- Getting to Business Value
- Developing a Model of Your Customer Relationship
- Setting Business Goals
- Setting Requirements: Who, Where, What, and Why
- Organizing and Publishing Project Documents
- Prioritizing Requirements
- When Requirements Should Bend
- Knowing Your Boundaries
- Making the Business Case
- Quantifying the Return
- Developing a Straw-Man Schedule
- Avoiding the Big Bang Project
- Setting Executive Expectations
- Getting the Right Resources Committed
Getting the Right Resources Committed
At some point, there will be a meeting to make the decision to move forward. Usually, these meetings focus on the immediate expenditures. In contrast, commitments for ongoing expenses and effort are assumed away or quickly forgotten—and that’s dangerous.
For a truly successful large-system implementation, the following funds must be assigned to the project at the initial go/no-go meeting:
- Initial procurement funding for the system, add-on products, and any hardware or IT resources required.
- Ongoing funding for the recurring fees, added to the budget for at least two years.
- Fees for consultants and service providers needed to configure, extend, integrate, and deploy the system.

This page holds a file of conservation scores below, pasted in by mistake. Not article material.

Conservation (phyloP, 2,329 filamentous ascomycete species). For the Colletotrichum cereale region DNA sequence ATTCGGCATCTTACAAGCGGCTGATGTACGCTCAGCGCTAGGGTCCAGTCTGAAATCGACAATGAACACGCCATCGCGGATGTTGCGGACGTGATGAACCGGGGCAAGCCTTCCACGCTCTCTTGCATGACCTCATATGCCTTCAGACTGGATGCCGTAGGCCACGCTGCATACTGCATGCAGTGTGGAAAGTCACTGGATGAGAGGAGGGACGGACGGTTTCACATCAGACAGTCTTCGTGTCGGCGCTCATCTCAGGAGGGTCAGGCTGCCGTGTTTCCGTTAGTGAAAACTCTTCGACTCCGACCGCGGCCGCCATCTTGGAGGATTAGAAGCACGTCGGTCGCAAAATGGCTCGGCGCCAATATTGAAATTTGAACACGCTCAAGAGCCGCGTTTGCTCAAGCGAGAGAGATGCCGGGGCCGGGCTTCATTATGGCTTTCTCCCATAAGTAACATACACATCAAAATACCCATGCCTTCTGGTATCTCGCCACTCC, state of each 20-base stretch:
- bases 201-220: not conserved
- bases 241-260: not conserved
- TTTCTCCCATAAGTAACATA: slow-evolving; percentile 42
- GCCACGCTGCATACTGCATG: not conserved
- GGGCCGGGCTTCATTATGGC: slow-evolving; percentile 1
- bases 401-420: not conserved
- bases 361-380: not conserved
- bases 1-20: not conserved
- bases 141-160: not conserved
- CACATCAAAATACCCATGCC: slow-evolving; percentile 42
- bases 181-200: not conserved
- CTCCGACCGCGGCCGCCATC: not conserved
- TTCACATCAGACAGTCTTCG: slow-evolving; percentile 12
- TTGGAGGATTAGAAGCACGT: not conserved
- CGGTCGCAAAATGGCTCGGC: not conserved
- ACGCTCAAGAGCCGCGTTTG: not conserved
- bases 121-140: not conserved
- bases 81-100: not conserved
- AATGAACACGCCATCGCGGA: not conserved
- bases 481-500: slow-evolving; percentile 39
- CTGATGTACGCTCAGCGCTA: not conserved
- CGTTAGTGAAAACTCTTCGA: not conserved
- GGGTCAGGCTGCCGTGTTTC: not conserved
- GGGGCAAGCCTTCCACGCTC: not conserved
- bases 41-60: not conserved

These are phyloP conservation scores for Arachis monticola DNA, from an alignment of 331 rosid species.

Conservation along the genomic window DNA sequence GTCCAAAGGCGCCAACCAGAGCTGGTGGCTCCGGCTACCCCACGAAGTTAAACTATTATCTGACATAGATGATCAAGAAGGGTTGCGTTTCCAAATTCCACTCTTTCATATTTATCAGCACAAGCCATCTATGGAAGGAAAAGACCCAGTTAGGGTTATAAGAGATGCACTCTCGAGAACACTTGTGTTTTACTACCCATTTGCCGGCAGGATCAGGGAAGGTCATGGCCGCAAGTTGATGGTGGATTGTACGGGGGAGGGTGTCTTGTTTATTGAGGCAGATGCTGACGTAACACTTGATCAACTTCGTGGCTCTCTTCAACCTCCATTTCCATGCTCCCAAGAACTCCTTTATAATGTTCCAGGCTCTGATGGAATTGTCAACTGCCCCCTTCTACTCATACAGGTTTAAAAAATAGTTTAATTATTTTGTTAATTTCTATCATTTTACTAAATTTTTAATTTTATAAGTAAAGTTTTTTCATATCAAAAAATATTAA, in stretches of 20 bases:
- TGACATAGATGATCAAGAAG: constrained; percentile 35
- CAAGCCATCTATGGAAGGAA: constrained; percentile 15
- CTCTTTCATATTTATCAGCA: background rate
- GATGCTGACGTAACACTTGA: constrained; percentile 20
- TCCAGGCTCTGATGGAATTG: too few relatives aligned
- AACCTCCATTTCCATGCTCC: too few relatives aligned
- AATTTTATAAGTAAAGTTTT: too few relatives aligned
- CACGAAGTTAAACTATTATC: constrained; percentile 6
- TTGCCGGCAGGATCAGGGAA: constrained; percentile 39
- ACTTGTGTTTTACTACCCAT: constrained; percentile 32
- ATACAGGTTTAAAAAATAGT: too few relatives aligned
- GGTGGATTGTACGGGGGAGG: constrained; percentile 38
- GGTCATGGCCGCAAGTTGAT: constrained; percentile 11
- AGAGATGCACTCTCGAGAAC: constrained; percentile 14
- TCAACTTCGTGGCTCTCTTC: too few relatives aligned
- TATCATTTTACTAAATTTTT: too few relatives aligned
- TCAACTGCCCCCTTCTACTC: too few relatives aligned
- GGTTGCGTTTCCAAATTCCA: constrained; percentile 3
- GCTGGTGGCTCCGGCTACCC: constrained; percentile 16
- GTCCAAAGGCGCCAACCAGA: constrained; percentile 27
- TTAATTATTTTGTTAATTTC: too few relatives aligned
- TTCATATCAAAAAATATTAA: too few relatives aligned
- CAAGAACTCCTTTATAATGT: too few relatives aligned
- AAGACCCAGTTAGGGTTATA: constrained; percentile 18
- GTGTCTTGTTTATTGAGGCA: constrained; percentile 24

- Fees for training courses and user-group sessions offered by the vendors.
Dedicated personnel, typically in the form of a time allocation with specific measured goals or MBOs:
- To make ongoing priority calls about requirements and schedules.
- To decide policy issues and business rules.
- To design approval cycles, exception handling, and workflows.
- To do actual work on the SFDC system, including data cleansing, record imports, and other housekeeping tasks.
- To do work on external systems such as: data modeling, data dumps, enabling external interfaces, doing testing, and other tasks.
- To assist with IT infrastructure tasks (security audits, installing wiki software, server deployments, and so forth)
- To do technical tests of the SFDC system and validation of its external integrations.
- To do user testing of the system.
- To run final acceptance tests.
- Regular (brief) intervals of executive time, to escalate issues, break logjams, reallocate resources, and do final approvals.
Surprisingly, most executives tend to focus on the top of this list. In reality, the items near the bottom tend to cause the biggest issues with projects over time.
At the meeting, you’ll also need to set general expectations—preferably quantitative metrics of success and criteria for a successful deployment—for the first phase. Without these objective measurements, executives tend to remember only the date for the first phase deployment, which tends to put people in happy-ears mode. Make sure to start the project off on the right foot, with documented budgets, schedules, and success criteria.